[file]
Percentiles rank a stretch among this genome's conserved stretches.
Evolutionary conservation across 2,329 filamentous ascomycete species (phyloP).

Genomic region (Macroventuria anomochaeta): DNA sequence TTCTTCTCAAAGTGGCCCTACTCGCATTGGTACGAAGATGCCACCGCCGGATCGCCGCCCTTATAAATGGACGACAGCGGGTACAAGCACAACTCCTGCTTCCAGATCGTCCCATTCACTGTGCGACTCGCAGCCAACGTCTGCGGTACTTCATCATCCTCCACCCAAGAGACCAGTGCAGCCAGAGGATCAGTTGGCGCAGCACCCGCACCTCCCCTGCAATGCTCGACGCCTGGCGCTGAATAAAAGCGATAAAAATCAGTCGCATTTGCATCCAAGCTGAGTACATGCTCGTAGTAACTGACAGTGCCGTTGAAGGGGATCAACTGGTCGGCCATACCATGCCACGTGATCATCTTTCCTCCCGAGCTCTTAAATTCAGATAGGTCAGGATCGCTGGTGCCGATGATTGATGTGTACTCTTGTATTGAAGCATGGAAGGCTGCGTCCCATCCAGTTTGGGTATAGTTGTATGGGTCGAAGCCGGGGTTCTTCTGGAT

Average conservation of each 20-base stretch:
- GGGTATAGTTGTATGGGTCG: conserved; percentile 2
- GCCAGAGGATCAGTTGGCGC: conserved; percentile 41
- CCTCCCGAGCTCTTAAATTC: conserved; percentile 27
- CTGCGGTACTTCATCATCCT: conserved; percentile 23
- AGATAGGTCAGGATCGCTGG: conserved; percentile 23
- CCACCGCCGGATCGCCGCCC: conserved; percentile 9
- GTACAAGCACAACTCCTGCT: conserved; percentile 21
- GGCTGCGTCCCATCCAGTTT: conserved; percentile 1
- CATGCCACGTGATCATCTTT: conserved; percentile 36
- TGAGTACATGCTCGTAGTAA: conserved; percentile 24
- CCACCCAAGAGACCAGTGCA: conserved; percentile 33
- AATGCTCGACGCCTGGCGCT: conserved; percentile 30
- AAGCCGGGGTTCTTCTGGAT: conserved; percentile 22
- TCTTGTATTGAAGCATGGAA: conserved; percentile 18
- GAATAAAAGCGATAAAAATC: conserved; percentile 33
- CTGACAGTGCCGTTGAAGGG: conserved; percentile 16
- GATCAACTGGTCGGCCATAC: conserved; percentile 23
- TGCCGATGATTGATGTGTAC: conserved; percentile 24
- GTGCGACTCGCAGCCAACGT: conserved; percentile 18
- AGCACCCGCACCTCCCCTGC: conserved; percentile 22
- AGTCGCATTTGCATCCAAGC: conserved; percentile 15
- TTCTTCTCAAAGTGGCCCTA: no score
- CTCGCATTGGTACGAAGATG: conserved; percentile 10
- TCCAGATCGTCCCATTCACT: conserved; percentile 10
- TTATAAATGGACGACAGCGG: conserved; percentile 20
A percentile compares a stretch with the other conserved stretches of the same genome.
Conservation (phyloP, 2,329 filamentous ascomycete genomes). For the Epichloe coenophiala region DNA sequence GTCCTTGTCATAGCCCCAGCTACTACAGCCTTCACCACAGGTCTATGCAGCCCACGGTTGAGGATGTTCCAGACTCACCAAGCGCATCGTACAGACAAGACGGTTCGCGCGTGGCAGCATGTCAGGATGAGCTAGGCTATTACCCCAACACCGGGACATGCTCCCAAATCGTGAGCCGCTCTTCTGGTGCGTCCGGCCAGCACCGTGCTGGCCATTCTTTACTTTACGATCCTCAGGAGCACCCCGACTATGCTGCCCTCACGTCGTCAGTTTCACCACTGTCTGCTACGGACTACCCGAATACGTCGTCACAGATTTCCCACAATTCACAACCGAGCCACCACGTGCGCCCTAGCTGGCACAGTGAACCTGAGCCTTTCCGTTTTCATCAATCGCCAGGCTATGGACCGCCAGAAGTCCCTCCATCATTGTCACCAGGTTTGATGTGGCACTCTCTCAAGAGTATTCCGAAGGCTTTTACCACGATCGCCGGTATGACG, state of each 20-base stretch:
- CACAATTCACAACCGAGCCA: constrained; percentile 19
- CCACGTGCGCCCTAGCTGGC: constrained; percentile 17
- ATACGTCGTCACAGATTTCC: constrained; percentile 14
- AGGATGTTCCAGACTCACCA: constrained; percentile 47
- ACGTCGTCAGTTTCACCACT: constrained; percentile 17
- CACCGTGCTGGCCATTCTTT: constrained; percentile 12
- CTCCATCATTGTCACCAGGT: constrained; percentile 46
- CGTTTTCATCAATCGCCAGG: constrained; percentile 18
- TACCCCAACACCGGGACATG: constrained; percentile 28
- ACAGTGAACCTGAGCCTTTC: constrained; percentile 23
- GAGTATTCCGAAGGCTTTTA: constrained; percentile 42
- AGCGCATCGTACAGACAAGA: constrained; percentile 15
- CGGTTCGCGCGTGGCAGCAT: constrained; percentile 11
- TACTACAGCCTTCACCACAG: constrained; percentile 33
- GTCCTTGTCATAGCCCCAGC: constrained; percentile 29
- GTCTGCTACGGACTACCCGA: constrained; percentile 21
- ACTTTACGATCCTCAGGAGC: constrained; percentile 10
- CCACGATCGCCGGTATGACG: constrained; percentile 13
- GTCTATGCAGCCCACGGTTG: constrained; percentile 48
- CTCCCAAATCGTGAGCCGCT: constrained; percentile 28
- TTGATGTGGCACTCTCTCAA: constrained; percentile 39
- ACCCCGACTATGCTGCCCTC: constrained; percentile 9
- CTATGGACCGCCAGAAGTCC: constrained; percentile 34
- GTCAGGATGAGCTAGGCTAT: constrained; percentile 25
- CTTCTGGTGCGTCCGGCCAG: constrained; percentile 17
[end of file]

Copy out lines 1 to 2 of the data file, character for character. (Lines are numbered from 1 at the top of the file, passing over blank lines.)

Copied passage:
Percentiles rank a stretch among this genome's conserved stretches.
Evolutionary conservation across 2,329 filamentous ascomycete species (phyloP).